work in an environment where, when we talk about core stability, we definitely refer to the muscles of the midsection: abdominals, spinal muscles, hip muscles. Pilates is very focused on having every action originating from the core and, from there, radiating to the limbs. Arm and legs are always connected to the power house as they move. This ensures stability, control, power and precision in the way we move, inside and outside the pilates studio.

“We also have a foot core, the muscles in the foot behave in the same way.”

Dr. Patrick McKeon (athletic therapist and professor of exercise science at Ithaca College in New York).

So happy to hear that! Finally somebody who realises that the feet are important, and we should work them out! McKeon and his colleagues published their “foot core paradigm” research in the British Journal of Sports Medicine. The piece points out that sports doctors and therapists too often ignore the intricate, web-like muscles in our feet. The co-authors of the report believe that pain in the lower leg or feet can–and should–be treated initially by strengthening the feet. Yet, many clinical remedies for plantar fasciitis and heel pain, fail to point out the importance of strengthening and stretching for the foot

We can distinguish the muscles of the feet in two main categories:

  • Extrinsics: these are the bigger muscles. The ones that originate in the lower leg and insert in the foot: the calf muscles, the tibialis, the peroneus…
  • Intrinsics: they originate and insert in the foot. They aren’t designed to execute big movements, they instead provide stability and balance as you move.

These muscles actually are dynamic deformation sensors in the foot that give us a lot of information about where the body is in space,” McKeon says.

Unfortunately we rely too much on external support, like rigid shoes and orthotics and, that web of tiny little muscles is in a comatose state!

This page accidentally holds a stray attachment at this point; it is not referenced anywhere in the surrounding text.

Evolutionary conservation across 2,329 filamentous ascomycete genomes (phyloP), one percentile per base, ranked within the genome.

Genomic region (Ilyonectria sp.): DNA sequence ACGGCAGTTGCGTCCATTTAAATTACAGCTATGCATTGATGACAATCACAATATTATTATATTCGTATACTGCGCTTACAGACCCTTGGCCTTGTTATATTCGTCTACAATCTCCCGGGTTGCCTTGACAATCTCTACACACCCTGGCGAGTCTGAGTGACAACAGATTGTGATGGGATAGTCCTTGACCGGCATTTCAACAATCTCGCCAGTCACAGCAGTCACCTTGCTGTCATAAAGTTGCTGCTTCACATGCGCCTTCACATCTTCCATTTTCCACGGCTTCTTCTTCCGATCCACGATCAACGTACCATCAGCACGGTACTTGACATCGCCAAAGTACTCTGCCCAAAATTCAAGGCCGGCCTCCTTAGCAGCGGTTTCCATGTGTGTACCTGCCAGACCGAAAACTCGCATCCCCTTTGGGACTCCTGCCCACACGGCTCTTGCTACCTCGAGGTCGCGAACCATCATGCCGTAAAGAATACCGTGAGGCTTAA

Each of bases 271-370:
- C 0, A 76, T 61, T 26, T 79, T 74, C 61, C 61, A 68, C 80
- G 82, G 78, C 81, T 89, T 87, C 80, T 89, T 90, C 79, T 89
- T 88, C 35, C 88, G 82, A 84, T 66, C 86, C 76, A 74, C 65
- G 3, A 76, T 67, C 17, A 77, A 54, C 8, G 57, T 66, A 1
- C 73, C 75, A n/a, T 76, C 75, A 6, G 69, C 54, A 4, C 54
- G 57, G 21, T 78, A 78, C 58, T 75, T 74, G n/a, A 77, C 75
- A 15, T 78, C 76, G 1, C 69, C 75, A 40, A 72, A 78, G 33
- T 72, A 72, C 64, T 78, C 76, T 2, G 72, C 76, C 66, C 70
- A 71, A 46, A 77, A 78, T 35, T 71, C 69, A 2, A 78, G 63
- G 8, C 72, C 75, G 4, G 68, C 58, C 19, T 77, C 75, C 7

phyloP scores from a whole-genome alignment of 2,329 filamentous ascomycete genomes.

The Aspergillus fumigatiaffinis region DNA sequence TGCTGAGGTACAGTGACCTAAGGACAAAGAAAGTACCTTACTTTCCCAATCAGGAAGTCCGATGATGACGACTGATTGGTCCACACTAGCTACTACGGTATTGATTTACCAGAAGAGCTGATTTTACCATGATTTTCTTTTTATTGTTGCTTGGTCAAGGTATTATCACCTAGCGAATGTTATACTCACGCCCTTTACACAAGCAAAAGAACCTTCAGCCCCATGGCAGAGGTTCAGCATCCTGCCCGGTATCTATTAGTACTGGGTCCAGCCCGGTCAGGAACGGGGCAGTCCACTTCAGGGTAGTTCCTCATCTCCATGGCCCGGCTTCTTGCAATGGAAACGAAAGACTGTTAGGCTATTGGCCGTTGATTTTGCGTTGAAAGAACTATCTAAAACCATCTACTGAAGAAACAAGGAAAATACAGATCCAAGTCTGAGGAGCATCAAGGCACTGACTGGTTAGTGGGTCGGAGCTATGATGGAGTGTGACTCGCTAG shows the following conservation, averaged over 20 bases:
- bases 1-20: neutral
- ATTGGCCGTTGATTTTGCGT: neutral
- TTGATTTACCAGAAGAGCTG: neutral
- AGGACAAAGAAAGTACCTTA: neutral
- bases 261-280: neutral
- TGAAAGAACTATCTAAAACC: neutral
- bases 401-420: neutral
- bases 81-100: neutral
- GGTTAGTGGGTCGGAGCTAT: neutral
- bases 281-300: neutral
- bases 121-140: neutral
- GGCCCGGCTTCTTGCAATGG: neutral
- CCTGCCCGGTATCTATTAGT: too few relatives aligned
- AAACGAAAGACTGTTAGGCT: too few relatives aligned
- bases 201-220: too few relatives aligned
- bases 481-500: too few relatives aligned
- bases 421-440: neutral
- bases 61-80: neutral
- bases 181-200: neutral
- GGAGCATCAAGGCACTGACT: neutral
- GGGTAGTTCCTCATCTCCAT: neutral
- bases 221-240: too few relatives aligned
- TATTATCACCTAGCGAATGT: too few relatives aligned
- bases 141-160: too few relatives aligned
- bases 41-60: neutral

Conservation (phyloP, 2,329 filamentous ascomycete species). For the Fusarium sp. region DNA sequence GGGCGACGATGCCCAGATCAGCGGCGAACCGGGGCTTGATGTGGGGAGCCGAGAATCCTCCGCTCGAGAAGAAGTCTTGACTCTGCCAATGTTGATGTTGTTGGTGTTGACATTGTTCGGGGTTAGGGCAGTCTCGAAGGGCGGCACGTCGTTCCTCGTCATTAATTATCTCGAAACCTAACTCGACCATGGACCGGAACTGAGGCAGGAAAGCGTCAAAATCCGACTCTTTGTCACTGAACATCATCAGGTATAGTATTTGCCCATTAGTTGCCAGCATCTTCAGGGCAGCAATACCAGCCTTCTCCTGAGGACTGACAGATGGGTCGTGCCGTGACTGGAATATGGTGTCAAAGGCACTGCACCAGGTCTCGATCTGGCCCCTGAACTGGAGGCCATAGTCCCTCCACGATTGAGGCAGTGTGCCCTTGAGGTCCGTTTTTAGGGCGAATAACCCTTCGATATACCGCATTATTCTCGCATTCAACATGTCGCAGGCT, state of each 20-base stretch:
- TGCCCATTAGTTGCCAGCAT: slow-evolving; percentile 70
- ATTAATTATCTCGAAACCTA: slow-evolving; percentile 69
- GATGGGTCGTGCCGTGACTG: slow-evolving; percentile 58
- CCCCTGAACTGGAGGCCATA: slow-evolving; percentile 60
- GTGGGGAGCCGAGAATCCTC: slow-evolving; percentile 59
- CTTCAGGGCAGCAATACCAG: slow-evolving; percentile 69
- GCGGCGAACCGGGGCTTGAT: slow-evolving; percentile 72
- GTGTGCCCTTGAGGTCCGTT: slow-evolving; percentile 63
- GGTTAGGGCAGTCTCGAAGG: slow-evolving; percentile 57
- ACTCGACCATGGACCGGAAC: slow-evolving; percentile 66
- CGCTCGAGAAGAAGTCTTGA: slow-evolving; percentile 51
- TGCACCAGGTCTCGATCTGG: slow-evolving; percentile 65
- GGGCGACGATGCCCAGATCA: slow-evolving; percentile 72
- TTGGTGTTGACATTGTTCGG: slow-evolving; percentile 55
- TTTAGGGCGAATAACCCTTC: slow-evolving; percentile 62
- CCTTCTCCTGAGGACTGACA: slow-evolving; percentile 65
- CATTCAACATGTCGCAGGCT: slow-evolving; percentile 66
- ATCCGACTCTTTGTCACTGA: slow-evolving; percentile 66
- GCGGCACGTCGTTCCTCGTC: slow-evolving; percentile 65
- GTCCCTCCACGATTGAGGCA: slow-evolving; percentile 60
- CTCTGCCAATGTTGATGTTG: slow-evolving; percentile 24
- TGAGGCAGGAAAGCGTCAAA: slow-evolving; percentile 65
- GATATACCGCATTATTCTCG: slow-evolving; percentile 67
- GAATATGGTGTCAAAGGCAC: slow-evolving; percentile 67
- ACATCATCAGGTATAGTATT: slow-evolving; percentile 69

Walking is not enough to bring them back to life, unless you have the chance of walking on the beach  for few hours a day!

Specific exercises, executed barefoot, are the only hope we have to resuscitate the foot core and allow it to do its job. “It’s not a matter of developing a great deal of strength,” McKeon says. “You’re never going to develop this unbelievably big intrinsic foot muscle. Instead, it’s more the idea of learning how to activate them and getting them to respond to deformation.”

The “foot dooming” (or “short foot”) is one of the most efficient exercises to wake up this group of muscles. This movement primarily strengthens the abductor hallucis muscle, an important stabilizer of the foot. Research has shown that the abductor hallucis is also an elevator of the medial arch, meaning that strengthening the muscle may reduce or eliminate the collapsing of the arch associated with flat feet and also helps immensely the bunion condition.

How to perform the short foot exercise:

  • Sit in a chair with both feet placed flat on the floor.
  • Raise the arch of your foot by sliding your big toe toward your heel without curling your toes or lifting your heel.
  • Hold the position for few seconds then relax and repeat.
  • Once you feel comfortable performing the short foot movement you can gradually progress to performing the exercise while standing and then eventually from a single-leg standing position.

Reps: 5-10 reps each foot (20 seconds)

Together with the short foot”, other exercises that involve the intrinsic muscles include spreading the toes as wide as possible, the towel exercise, and picking up a marble with your toes.

 Stay tuned and check our future blogs, vlogs and newsletter! We’ll send your way a video with the execution of all these exercises very soon!